Secondly, this trip was a testament to the ability for humans to conquer all types of terrain. From building a city from scratch in the shadows of three volcanoes (and ingeniously using the volcanoes own rocks to do it) to terraforming the dry earth around a high canyon to farm in the Andes, humans have taken what was a desolate landscape and somehow thrived. This, to me, is an amazing thought, because we in many ways are facing another challenge that we must work on to overcome. I would like to say that Peru has no litter, but that would be a bold faced lie – Peru, as beautiful as it is, suffers from trash and litter like no other. And to zoom out further, our actions are having an impact on everything. The condors I saw today have started to decrease in numbers due to pollution in the area caused by tourist buses. To reference another fellows project, tons of dams have radically altered ecosystems in the USA and all over the world, with pretty bad consequences.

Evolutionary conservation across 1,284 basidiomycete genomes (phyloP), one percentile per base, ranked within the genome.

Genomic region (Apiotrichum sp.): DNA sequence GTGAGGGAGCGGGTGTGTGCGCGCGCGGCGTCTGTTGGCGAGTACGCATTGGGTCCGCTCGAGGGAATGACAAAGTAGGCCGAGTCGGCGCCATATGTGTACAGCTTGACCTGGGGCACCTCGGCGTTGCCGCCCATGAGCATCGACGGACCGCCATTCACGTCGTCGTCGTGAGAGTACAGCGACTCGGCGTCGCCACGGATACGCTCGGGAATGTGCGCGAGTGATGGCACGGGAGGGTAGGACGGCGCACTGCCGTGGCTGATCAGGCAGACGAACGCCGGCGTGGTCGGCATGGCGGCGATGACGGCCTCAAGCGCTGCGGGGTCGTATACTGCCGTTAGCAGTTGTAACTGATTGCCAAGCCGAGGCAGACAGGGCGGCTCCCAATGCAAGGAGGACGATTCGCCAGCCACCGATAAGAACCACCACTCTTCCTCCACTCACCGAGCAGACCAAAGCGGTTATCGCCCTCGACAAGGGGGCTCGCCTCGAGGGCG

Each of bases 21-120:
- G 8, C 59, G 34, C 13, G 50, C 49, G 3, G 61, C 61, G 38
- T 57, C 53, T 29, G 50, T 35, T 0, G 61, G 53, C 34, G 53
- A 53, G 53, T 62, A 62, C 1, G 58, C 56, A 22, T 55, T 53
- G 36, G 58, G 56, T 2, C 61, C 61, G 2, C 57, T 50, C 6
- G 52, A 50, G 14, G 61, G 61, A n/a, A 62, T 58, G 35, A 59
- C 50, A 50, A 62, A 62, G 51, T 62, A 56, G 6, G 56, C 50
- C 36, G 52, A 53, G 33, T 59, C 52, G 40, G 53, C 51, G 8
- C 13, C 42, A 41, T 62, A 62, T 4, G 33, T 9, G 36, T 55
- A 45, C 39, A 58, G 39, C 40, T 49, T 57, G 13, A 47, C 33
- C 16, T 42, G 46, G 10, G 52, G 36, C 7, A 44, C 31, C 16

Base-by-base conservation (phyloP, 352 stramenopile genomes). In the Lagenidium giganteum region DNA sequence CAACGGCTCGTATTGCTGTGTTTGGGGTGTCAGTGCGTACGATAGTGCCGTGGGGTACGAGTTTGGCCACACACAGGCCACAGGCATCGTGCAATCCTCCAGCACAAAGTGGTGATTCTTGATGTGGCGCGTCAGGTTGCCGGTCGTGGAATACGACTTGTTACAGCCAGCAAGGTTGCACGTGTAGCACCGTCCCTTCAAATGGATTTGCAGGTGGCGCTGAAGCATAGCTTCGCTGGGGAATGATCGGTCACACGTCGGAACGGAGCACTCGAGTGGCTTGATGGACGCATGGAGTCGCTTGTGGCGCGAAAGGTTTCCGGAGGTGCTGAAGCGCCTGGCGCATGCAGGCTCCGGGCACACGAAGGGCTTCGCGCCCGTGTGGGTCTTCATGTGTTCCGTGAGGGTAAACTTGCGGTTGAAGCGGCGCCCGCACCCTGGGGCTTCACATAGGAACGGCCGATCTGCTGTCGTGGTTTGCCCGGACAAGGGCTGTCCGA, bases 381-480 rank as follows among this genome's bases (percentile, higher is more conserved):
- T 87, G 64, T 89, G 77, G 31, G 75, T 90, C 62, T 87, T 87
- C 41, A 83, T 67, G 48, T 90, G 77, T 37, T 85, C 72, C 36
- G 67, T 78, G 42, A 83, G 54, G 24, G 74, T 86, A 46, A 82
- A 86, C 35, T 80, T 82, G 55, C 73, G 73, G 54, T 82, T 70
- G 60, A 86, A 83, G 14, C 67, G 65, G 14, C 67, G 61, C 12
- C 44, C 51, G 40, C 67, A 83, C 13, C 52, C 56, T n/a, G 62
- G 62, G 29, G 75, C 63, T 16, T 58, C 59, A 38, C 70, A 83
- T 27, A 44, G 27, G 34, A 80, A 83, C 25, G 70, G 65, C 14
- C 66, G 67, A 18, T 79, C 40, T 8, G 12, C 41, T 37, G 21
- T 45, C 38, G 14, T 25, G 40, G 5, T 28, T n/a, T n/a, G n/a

So what am I saying? I guess in short I’m saying that we’ve got a problem, and all of our ancestors had problems too. But they were able to overcome their problems, and I hope so can we. And from Pope Francis’ new encyclical (which I have not read but only heard about) some major world players are finally realizing the same thing. If my study has shown anything, it’s that the environment affects us – a lot. It affects our food, our culture, our lifestyle, and to be poignant, it affects our health. But, as Arequipa has shown me, it is possible to solve this problem, and I think we are smart enough to do it.
Anyway, I had an amazing trip to Arequipa, one that totally lived up to all of the things my Peruvian friends told me about. Only a week and a half left, with my brother coming and Machu Picchu ahead! For now, Ciao and buenas noches!